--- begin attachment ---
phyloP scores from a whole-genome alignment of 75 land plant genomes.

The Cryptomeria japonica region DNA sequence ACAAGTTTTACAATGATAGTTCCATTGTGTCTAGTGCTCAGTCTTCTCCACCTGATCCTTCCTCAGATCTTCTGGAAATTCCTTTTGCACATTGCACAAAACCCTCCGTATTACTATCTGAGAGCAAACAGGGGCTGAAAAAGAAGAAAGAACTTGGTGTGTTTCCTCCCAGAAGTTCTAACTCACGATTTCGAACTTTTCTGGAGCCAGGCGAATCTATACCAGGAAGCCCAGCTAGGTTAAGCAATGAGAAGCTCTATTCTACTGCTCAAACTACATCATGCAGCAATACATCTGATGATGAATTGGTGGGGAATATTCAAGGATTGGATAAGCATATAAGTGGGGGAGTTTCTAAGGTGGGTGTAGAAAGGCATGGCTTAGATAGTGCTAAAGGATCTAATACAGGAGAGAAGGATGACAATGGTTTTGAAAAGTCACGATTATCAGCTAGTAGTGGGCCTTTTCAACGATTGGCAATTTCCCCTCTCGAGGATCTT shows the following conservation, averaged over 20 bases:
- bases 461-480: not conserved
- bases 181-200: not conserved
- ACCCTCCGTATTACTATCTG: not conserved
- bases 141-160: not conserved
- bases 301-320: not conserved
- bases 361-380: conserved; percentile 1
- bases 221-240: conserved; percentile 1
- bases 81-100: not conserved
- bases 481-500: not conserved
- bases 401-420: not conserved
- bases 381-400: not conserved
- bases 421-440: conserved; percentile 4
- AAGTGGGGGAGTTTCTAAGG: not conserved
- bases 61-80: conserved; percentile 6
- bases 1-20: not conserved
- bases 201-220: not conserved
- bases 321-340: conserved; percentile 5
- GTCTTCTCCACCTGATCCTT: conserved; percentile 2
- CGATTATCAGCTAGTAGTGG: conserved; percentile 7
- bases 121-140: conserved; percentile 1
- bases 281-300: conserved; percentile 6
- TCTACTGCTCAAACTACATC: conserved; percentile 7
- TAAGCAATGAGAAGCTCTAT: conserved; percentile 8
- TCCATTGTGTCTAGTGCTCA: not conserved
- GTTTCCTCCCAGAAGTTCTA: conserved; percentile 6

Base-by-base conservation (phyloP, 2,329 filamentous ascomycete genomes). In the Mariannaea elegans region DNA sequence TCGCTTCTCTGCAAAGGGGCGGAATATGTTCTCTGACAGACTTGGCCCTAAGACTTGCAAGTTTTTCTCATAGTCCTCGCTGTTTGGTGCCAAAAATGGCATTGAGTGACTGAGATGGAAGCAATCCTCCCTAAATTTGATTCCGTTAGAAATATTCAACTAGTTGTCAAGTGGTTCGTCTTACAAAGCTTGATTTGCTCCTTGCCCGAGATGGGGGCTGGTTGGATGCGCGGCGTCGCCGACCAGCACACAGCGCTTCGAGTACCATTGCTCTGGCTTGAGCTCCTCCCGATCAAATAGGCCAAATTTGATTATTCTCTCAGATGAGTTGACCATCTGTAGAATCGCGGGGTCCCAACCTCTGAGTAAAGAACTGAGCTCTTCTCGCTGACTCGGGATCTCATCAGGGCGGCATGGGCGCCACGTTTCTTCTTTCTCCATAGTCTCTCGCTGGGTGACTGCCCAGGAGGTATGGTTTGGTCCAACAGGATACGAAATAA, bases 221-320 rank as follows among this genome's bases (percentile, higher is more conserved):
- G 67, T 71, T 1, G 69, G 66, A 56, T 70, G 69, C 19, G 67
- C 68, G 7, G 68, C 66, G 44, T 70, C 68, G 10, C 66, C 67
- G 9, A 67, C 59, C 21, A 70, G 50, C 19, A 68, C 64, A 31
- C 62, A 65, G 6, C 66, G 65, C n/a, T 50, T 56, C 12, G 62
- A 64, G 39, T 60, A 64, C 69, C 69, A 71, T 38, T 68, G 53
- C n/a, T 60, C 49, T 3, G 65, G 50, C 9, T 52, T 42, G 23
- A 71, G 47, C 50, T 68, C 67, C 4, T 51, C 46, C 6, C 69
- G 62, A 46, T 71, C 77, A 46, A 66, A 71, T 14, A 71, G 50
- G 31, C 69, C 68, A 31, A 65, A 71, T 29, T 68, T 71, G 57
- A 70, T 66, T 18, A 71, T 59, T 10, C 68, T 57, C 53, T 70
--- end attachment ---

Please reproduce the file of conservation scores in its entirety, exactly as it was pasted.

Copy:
phyloP scores from a whole-genome alignment of 75 land plant genomes.

The Cryptomeria japonica region DNA sequence ACAAGTTTTACAATGATAGTTCCATTGTGTCTAGTGCTCAGTCTTCTCCACCTGATCCTTCCTCAGATCTTCTGGAAATTCCTTTTGCACATTGCACAAAACCCTCCGTATTACTATCTGAGAGCAAACAGGGGCTGAAAAAGAAGAAAGAACTTGGTGTGTTTCCTCCCAGAAGTTCTAACTCACGATTTCGAACTTTTCTGGAGCCAGGCGAATCTATACCAGGAAGCCCAGCTAGGTTAAGCAATGAGAAGCTCTATTCTACTGCTCAAACTACATCATGCAGCAATACATCTGATGATGAATTGGTGGGGAATATTCAAGGATTGGATAAGCATATAAGTGGGGGAGTTTCTAAGGTGGGTGTAGAAAGGCATGGCTTAGATAGTGCTAAAGGATCTAATACAGGAGAGAAGGATGACAATGGTTTTGAAAAGTCACGATTATCAGCTAGTAGTGGGCCTTTTCAACGATTGGCAATTTCCCCTCTCGAGGATCTT shows the following conservation, averaged over 20 bases:
- bases 461-480: not conserved
- bases 181-200: not conserved
- ACCCTCCGTATTACTATCTG: not conserved
- bases 141-160: not conserved
- bases 301-320: not conserved
- bases 361-380: conserved; percentile 1
- bases 221-240: conserved; percentile 1
- bases 81-100: not conserved
- bases 481-500: not conserved
- bases 401-420: not conserved
- bases 381-400: not conserved
- bases 421-440: conserved; percentile 4
- AAGTGGGGGAGTTTCTAAGG: not conserved
- bases 61-80: conserved; percentile 6
- bases 1-20: not conserved
- bases 201-220: not conserved
- bases 321-340: conserved; percentile 5
- GTCTTCTCCACCTGATCCTT: conserved; percentile 2
- CGATTATCAGCTAGTAGTGG: conserved; percentile 7
- bases 121-140: conserved; percentile 1
- bases 281-300: conserved; percentile 6
- TCTACTGCTCAAACTACATC: conserved; percentile 7
- TAAGCAATGAGAAGCTCTAT: conserved; percentile 8
- TCCATTGTGTCTAGTGCTCA: not conserved
- GTTTCCTCCCAGAAGTTCTA: conserved; percentile 6

Base-by-base conservation (phyloP, 2,329 filamentous ascomycete genomes). In the Mariannaea elegans region DNA sequence TCGCTTCTCTGCAAAGGGGCGGAATATGTTCTCTGACAGACTTGGCCCTAAGACTTGCAAGTTTTTCTCATAGTCCTCGCTGTTTGGTGCCAAAAATGGCATTGAGTGACTGAGATGGAAGCAATCCTCCCTAAATTTGATTCCGTTAGAAATATTCAACTAGTTGTCAAGTGGTTCGTCTTACAAAGCTTGATTTGCTCCTTGCCCGAGATGGGGGCTGGTTGGATGCGCGGCGTCGCCGACCAGCACACAGCGCTTCGAGTACCATTGCTCTGGCTTGAGCTCCTCCCGATCAAATAGGCCAAATTTGATTATTCTCTCAGATGAGTTGACCATCTGTAGAATCGCGGGGTCCCAACCTCTGAGTAAAGAACTGAGCTCTTCTCGCTGACTCGGGATCTCATCAGGGCGGCATGGGCGCCACGTTTCTTCTTTCTCCATAGTCTCTCGCTGGGTGACTGCCCAGGAGGTATGGTTTGGTCCAACAGGATACGAAATAA, bases 221-320 rank as follows among this genome's bases (percentile, higher is more conserved):
- G 67, T 71, T 1, G 69, G 66, A 56, T 70, G 69, C 19, G 67
- C 68, G 7, G 68, C 66, G 44, T 70, C 68, G 10, C 66, C 67
- G 9, A 67, C 59, C 21, A 70, G 50, C 19, A 68, C 64, A 31
- C 62, A 65, G 6, C 66, G 65, C n/a, T 50, T 56, C 12, G 62
- A 64, G 39, T 60, A 64, C 69, C 69, A 71, T 38, T 68, G 53
- C n/a, T 60, C 49, T 3, G 65, G 50, C 9, T 52, T 42, G 23
- A 71, G 47, C 50, T 68, C 67, C 4, T 51, C 46, C 6, C 69
- G 62, A 46, T 71, C 77, A 46, A 66, A 71, T 14, A 71, G 50
- G 31, C 69, C 68, A 31, A 65, A 71, T 29, T 68, T 71, G 57
- A 70, T 66, T 18, A 71, T 59, T 10, C 68, T 57, C 53, T 70